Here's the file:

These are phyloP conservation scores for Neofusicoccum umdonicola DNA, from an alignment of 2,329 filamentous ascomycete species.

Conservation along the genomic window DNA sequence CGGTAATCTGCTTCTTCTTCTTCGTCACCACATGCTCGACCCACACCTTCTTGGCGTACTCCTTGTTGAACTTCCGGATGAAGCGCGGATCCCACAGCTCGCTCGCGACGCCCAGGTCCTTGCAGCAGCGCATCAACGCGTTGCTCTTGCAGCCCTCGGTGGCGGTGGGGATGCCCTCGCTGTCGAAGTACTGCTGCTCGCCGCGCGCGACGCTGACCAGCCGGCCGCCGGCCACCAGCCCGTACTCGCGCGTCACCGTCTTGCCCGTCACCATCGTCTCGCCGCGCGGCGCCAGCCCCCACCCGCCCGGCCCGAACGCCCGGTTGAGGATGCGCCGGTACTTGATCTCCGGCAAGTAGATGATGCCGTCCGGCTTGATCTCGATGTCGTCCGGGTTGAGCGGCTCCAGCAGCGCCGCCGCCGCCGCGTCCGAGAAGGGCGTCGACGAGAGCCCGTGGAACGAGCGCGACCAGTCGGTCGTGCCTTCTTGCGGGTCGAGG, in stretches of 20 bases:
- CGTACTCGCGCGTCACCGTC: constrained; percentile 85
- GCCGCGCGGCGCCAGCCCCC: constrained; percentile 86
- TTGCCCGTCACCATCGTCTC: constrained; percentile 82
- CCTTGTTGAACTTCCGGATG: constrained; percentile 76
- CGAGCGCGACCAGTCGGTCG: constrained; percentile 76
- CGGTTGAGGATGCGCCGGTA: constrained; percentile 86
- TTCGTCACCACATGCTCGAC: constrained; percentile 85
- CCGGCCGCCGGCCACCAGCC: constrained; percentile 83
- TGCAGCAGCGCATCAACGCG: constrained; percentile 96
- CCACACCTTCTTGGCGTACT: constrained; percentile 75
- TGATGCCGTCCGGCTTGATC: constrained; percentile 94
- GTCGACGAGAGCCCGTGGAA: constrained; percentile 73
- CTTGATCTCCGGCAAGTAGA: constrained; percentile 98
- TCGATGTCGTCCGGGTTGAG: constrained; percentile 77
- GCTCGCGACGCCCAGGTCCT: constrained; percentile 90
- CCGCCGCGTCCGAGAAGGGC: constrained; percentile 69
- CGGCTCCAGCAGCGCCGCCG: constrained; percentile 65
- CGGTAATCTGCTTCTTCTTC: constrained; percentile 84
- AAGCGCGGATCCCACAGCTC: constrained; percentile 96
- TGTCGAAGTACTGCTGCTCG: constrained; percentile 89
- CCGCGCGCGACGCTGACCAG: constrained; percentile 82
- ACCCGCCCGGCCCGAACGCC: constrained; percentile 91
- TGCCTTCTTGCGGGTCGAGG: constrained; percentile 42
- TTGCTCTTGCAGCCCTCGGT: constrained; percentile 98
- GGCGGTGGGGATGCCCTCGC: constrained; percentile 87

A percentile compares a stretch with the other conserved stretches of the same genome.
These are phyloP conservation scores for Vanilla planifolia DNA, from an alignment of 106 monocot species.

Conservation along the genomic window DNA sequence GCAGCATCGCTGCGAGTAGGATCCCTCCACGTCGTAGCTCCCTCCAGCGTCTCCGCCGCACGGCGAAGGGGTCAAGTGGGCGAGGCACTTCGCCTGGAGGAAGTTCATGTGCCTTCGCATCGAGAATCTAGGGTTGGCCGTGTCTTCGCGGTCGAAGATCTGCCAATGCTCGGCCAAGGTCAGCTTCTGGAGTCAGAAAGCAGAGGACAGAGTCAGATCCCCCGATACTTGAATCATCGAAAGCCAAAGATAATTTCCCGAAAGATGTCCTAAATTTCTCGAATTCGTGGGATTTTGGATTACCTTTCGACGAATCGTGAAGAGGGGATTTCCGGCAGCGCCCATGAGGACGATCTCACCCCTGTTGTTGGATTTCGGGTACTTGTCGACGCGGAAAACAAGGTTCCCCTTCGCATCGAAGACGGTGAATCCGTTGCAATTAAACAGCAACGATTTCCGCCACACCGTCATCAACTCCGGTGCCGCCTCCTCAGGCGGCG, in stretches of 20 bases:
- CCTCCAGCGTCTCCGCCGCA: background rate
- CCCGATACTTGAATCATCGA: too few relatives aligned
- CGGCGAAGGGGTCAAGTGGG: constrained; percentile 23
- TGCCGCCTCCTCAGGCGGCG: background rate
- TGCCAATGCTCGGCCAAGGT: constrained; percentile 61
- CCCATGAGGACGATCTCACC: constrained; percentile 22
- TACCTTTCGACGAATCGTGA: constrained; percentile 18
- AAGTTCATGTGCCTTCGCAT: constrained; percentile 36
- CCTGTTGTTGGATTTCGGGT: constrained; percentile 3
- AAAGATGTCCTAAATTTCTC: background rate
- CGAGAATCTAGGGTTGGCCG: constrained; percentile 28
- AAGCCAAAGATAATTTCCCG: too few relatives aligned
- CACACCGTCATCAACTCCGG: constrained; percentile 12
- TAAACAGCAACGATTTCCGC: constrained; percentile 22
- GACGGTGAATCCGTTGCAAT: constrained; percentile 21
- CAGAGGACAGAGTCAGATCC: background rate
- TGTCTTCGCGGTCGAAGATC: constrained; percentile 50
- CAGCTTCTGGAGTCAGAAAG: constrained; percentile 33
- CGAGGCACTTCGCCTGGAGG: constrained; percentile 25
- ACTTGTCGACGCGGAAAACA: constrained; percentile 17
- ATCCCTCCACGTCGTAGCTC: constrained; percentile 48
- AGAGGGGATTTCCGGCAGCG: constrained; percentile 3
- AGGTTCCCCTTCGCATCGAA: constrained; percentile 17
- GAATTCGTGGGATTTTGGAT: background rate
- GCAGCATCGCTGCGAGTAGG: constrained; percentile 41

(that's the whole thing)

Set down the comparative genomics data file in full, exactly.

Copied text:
These are phyloP conservation scores for Neofusicoccum umdonicola DNA, from an alignment of 2,329 filamentous ascomycete species.

Conservation along the genomic window DNA sequence CGGTAATCTGCTTCTTCTTCTTCGTCACCACATGCTCGACCCACACCTTCTTGGCGTACTCCTTGTTGAACTTCCGGATGAAGCGCGGATCCCACAGCTCGCTCGCGACGCCCAGGTCCTTGCAGCAGCGCATCAACGCGTTGCTCTTGCAGCCCTCGGTGGCGGTGGGGATGCCCTCGCTGTCGAAGTACTGCTGCTCGCCGCGCGCGACGCTGACCAGCCGGCCGCCGGCCACCAGCCCGTACTCGCGCGTCACCGTCTTGCCCGTCACCATCGTCTCGCCGCGCGGCGCCAGCCCCCACCCGCCCGGCCCGAACGCCCGGTTGAGGATGCGCCGGTACTTGATCTCCGGCAAGTAGATGATGCCGTCCGGCTTGATCTCGATGTCGTCCGGGTTGAGCGGCTCCAGCAGCGCCGCCGCCGCCGCGTCCGAGAAGGGCGTCGACGAGAGCCCGTGGAACGAGCGCGACCAGTCGGTCGTGCCTTCTTGCGGGTCGAGG, in stretches of 20 bases:
- CGTACTCGCGCGTCACCGTC: constrained; percentile 85
- GCCGCGCGGCGCCAGCCCCC: constrained; percentile 86
- TTGCCCGTCACCATCGTCTC: constrained; percentile 82
- CCTTGTTGAACTTCCGGATG: constrained; percentile 76
- CGAGCGCGACCAGTCGGTCG: constrained; percentile 76
- CGGTTGAGGATGCGCCGGTA: constrained; percentile 86
- TTCGTCACCACATGCTCGAC: constrained; percentile 85
- CCGGCCGCCGGCCACCAGCC: constrained; percentile 83
- TGCAGCAGCGCATCAACGCG: constrained; percentile 96
- CCACACCTTCTTGGCGTACT: constrained; percentile 75
- TGATGCCGTCCGGCTTGATC: constrained; percentile 94
- GTCGACGAGAGCCCGTGGAA: constrained; percentile 73
- CTTGATCTCCGGCAAGTAGA: constrained; percentile 98
- TCGATGTCGTCCGGGTTGAG: constrained; percentile 77
- GCTCGCGACGCCCAGGTCCT: constrained; percentile 90
- CCGCCGCGTCCGAGAAGGGC: constrained; percentile 69
- CGGCTCCAGCAGCGCCGCCG: constrained; percentile 65
- CGGTAATCTGCTTCTTCTTC: constrained; percentile 84
- AAGCGCGGATCCCACAGCTC: constrained; percentile 96
- TGTCGAAGTACTGCTGCTCG: constrained; percentile 89
- CCGCGCGCGACGCTGACCAG: constrained; percentile 82
- ACCCGCCCGGCCCGAACGCC: constrained; percentile 91
- TGCCTTCTTGCGGGTCGAGG: constrained; percentile 42
- TTGCTCTTGCAGCCCTCGGT: constrained; percentile 98
- GGCGGTGGGGATGCCCTCGC: constrained; percentile 87

A percentile compares a stretch with the other conserved stretches of the same genome.
These are phyloP conservation scores for Vanilla planifolia DNA, from an alignment of 106 monocot species.

Conservation along the genomic window DNA sequence GCAGCATCGCTGCGAGTAGGATCCCTCCACGTCGTAGCTCCCTCCAGCGTCTCCGCCGCACGGCGAAGGGGTCAAGTGGGCGAGGCACTTCGCCTGGAGGAAGTTCATGTGCCTTCGCATCGAGAATCTAGGGTTGGCCGTGTCTTCGCGGTCGAAGATCTGCCAATGCTCGGCCAAGGTCAGCTTCTGGAGTCAGAAAGCAGAGGACAGAGTCAGATCCCCCGATACTTGAATCATCGAAAGCCAAAGATAATTTCCCGAAAGATGTCCTAAATTTCTCGAATTCGTGGGATTTTGGATTACCTTTCGACGAATCGTGAAGAGGGGATTTCCGGCAGCGCCCATGAGGACGATCTCACCCCTGTTGTTGGATTTCGGGTACTTGTCGACGCGGAAAACAAGGTTCCCCTTCGCATCGAAGACGGTGAATCCGTTGCAATTAAACAGCAACGATTTCCGCCACACCGTCATCAACTCCGGTGCCGCCTCCTCAGGCGGCG, in stretches of 20 bases:
- CCTCCAGCGTCTCCGCCGCA: background rate
- CCCGATACTTGAATCATCGA: too few relatives aligned
- CGGCGAAGGGGTCAAGTGGG: constrained; percentile 23
- TGCCGCCTCCTCAGGCGGCG: background rate
- TGCCAATGCTCGGCCAAGGT: constrained; percentile 61
- CCCATGAGGACGATCTCACC: constrained; percentile 22
- TACCTTTCGACGAATCGTGA: constrained; percentile 18
- AAGTTCATGTGCCTTCGCAT: constrained; percentile 36
- CCTGTTGTTGGATTTCGGGT: constrained; percentile 3
- AAAGATGTCCTAAATTTCTC: background rate
- CGAGAATCTAGGGTTGGCCG: constrained; percentile 28
- AAGCCAAAGATAATTTCCCG: too few relatives aligned
- CACACCGTCATCAACTCCGG: constrained; percentile 12
- TAAACAGCAACGATTTCCGC: constrained; percentile 22
- GACGGTGAATCCGTTGCAAT: constrained; percentile 21
- CAGAGGACAGAGTCAGATCC: background rate
- TGTCTTCGCGGTCGAAGATC: constrained; percentile 50
- CAGCTTCTGGAGTCAGAAAG: constrained; percentile 33
- CGAGGCACTTCGCCTGGAGG: constrained; percentile 25
- ACTTGTCGACGCGGAAAACA: constrained; percentile 17
- ATCCCTCCACGTCGTAGCTC: constrained; percentile 48
- AGAGGGGATTTCCGGCAGCG: constrained; percentile 3
- AGGTTCCCCTTCGCATCGAA: constrained; percentile 17
- GAATTCGTGGGATTTTGGAT: background rate
- GCAGCATCGCTGCGAGTAGG: constrained; percentile 41